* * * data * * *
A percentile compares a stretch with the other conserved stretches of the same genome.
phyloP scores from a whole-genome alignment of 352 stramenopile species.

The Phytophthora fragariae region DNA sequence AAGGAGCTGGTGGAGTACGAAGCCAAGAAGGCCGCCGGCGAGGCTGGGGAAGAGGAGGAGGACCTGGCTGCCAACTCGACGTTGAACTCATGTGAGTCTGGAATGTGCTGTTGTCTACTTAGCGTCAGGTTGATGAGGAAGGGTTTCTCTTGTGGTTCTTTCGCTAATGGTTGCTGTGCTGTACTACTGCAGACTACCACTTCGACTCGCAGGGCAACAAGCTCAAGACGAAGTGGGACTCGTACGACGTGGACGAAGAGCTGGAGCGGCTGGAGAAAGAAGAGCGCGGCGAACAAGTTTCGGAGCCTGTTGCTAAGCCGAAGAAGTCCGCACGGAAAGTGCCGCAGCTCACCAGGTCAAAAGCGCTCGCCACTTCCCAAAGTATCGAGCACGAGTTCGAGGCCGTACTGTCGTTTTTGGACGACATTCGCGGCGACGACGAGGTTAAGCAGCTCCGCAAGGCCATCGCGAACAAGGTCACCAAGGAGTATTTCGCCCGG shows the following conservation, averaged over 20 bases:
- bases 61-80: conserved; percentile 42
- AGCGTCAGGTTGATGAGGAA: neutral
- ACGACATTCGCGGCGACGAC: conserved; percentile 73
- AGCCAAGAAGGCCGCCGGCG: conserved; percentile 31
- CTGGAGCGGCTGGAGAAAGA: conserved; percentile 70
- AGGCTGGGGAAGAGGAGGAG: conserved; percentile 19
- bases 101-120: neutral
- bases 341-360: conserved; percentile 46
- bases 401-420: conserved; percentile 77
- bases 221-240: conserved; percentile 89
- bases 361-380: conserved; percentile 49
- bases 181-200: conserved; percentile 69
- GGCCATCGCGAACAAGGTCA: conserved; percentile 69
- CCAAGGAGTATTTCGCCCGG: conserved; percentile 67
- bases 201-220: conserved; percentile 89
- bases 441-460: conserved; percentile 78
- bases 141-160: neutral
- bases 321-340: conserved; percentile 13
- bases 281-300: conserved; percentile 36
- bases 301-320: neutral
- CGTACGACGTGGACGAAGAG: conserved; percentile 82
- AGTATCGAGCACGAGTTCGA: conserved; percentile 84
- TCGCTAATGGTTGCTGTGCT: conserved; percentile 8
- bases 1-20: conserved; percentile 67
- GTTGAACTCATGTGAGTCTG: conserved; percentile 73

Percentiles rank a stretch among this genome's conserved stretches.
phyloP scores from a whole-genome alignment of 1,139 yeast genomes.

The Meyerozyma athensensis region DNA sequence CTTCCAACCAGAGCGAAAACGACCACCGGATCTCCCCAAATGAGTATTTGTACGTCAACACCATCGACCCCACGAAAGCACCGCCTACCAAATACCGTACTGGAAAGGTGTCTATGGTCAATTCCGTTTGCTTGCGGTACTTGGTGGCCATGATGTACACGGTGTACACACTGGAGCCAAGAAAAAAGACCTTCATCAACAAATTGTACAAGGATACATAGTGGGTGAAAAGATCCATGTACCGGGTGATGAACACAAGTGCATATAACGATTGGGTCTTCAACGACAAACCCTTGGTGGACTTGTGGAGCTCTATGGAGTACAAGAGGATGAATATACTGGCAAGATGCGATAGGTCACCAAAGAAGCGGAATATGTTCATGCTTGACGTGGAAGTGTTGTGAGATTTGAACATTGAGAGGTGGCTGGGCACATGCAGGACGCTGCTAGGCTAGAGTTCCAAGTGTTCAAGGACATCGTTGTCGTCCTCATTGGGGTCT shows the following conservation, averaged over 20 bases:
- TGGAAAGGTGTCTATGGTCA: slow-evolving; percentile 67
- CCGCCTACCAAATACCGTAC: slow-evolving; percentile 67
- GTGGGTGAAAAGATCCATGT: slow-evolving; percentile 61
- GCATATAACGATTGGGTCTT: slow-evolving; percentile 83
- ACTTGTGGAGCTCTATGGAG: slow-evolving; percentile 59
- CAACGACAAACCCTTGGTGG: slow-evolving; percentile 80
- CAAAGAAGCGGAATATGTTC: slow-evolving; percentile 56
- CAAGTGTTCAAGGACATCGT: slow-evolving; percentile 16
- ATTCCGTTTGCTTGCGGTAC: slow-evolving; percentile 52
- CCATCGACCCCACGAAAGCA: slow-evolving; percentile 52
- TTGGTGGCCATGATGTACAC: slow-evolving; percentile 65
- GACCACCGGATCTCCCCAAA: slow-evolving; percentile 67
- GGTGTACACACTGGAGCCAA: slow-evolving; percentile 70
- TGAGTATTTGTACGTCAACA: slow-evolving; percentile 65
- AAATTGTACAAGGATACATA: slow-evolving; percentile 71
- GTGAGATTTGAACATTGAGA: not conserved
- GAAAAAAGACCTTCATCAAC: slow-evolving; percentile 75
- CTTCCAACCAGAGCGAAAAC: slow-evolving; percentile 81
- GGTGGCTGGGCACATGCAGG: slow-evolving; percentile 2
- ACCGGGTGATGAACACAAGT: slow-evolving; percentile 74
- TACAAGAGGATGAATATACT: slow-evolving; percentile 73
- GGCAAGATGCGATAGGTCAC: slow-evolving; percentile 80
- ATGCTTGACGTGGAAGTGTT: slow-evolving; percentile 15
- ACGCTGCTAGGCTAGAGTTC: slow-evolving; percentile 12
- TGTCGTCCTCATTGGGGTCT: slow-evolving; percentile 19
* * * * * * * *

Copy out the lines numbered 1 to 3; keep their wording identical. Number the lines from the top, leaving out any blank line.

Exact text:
A percentile compares a stretch with the other conserved stretches of the same genome.
phyloP scores from a whole-genome alignment of 352 stramenopile species.

The Phytophthora fragariae region DNA sequence AAGGAGCTGGTGGAGTACGAAGCCAAGAAGGCCGCCGGCGAGGCTGGGGAAGAGGAGGAGGACCTGGCTGCCAACTCGACGTTGAACTCATGTGAGTCTGGAATGTGCTGTTGTCTACTTAGCGTCAGGTTGATGAGGAAGGGTTTCTCTTGTGGTTCTTTCGCTAATGGTTGCTGTGCTGTACTACTGCAGACTACCACTTCGACTCGCAGGGCAACAAGCTCAAGACGAAGTGGGACTCGTACGACGTGGACGAAGAGCTGGAGCGGCTGGAGAAAGAAGAGCGCGGCGAACAAGTTTCGGAGCCTGTTGCTAAGCCGAAGAAGTCCGCACGGAAAGTGCCGCAGCTCACCAGGTCAAAAGCGCTCGCCACTTCCCAAAGTATCGAGCACGAGTTCGAGGCCGTACTGTCGTTTTTGGACGACATTCGCGGCGACGACGAGGTTAAGCAGCTCCGCAAGGCCATCGCGAACAAGGTCACCAAGGAGTATTTCGCCCGG shows the following conservation, averaged over 20 bases: